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When lockdown was implemented in late March, we went from teaching and learning in physical schoolrooms to fully online lessons overnight. This abrupt transition was far from seamless and, for masters and pupils alike, it brought with it a great deal of disruption, stress, anxiety and the need for rapid upskilling.

By the end of the Lent half following a week of improvised remote teaching, it was clear that the existing timetable of lessons (the ’35-school week’) didn’t offer the flexibility or additional time needed to make a success of online-only learning. Over the Easter break, a new timetable was inventively engineered, and extensive plans were put in place to maximise the opportunities to provide pupils with a high-quality, rich and expansive experience in the Summer half.

Pupils in exam year groups (D and B Blocks) needed to regain a sense of direction and purpose given the opportunity to show their potential in the exam room had been abruptly taken away from them by the virus. To this end, a vast array of two or four-week electives was offered up with masters lovingly crafting online courses covering topics such as creative writing, globalisation, environmental ethics, programming, medicine, as well as courses entitled  ‘Cooking like Heston’ and ‘Poisons, explosives and other dangerous chemistry’. Pupils and masters relished the fact that these electives provided opportunities abound for intellectual stimulation, curiosity, as well as critical and creative thinking. The other year groups continued to progress with all of their subjects with fewer but longer (50-minute rather than 40-minute) lessons. Masters went to great lengths to provide compelling live lessons and asynchronous learning tasks. Despite the many challenges that remote learning presented, platforms like Zoom, Teams, OneNote, Quizlet and Nearpod were successfully used to ensure pupils remained actively engaged and supported in their learning. Masters boldly seized the opportunity to explore the potential of digital learning tools and steadily gained skills and confidence as a result.

Pupils also invested time in EtonX courses aimed at building vital skills such as resilience, critical thinking, creative problem solving, and verbal communication. In the broader educational and social context, the importance of developing real-world skills such as these alongside academic learning couldn’t be more pertinent.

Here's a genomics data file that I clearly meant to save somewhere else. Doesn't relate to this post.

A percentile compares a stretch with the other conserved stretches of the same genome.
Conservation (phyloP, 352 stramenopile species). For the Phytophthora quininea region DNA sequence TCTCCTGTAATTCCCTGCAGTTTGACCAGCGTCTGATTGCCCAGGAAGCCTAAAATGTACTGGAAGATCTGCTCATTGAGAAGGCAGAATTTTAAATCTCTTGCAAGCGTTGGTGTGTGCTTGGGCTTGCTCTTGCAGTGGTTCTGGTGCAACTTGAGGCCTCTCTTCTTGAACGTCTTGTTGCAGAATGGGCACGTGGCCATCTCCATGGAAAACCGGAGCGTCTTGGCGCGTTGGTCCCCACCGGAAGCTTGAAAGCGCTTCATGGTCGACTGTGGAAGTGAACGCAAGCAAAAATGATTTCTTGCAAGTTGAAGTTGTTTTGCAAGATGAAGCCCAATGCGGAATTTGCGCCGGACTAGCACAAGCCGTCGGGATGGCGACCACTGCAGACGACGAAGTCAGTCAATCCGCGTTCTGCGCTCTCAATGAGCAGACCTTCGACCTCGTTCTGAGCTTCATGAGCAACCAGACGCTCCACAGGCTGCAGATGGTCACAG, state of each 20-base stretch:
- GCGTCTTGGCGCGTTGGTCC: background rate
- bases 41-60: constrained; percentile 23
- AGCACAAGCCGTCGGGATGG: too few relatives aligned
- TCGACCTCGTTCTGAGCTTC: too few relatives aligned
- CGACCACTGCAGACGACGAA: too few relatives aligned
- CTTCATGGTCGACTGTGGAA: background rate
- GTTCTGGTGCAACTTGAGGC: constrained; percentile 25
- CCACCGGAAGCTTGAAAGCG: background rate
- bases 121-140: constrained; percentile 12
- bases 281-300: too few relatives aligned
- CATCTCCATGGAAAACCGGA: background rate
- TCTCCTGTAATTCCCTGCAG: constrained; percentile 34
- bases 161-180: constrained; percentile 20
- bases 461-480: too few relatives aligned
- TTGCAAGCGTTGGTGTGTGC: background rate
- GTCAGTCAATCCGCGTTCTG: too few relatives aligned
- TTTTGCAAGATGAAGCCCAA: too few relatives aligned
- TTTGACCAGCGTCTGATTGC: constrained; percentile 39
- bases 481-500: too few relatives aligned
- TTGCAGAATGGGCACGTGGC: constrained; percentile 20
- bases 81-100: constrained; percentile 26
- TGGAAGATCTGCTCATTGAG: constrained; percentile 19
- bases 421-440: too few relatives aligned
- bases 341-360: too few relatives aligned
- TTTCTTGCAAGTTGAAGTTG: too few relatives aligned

Regular tutorials continued to take place via Zoom providing important breathing space to check in on mental and physical wellbeing and give mutual support. On the co-curricular front, we developed the PPP (‘Pupil Progress Platform’) to incentivise and motivate pupils to regularly engage with a wide range of sporting challenges, as well as career education, community engagement and personal enrichment activities. It was heartening to see pupils proactively seek out ways to support their local communities through self-led projects.

Given the growing evidence that regular physical activity supports cognitive and brain development in children and adolescents[1], it was considered vital to encourage pupils to stay active and spend time away from their screens. Inter-house sport competitions pushed pupils to submit their best plank time or highest number of keepy ups as well as contribute to collective cycling challenges and the ‘moon race’, an attempt to walk/run/row the distance to the moon where we racked up an impressive 102,100 miles over the course of the summer half but, alas, this didn’t even take us halfway there! The price of this collective failure was to suffer the Head Master’s moon jokes during the morning podcasts, which, along with the regular webinars, online chapel services, society meetings and quizzes via Zoom, provided familiar structure and routine as well as a much-needed morale boost and an important sense of remaining firmly part of our strong Eton community, albeit virtually.

Looking ahead, many challenges remain for our return to school in September. A hybrid approach will likely be required with in-class teaching for most pupils and those unable to attend continuing to access lessons online. Thankfully, the considerable efforts of masters to get to grips with online teaching has meant many of the benefits of digital education are becoming increasingly embedded as part of routine practice. With the final cohorts of pupils soon to be equipped with school-managed iPads, the broad implementation of digitally enhanced teaching and learning is possibly one of the few silver linings of these tremendously challenging times.

References

[1] Ishihara, Toru & Drollette, Eric & Ludyga, Sebastian & Hillman, Charles & Kamijo, Keita. (2020). Baseline Cognitive Performance Moderates the Effects of Physical Activity on Executive Functions in Children. Journal of Clinical Medicine. 9. 2071. 10.3390/jcm9072071.

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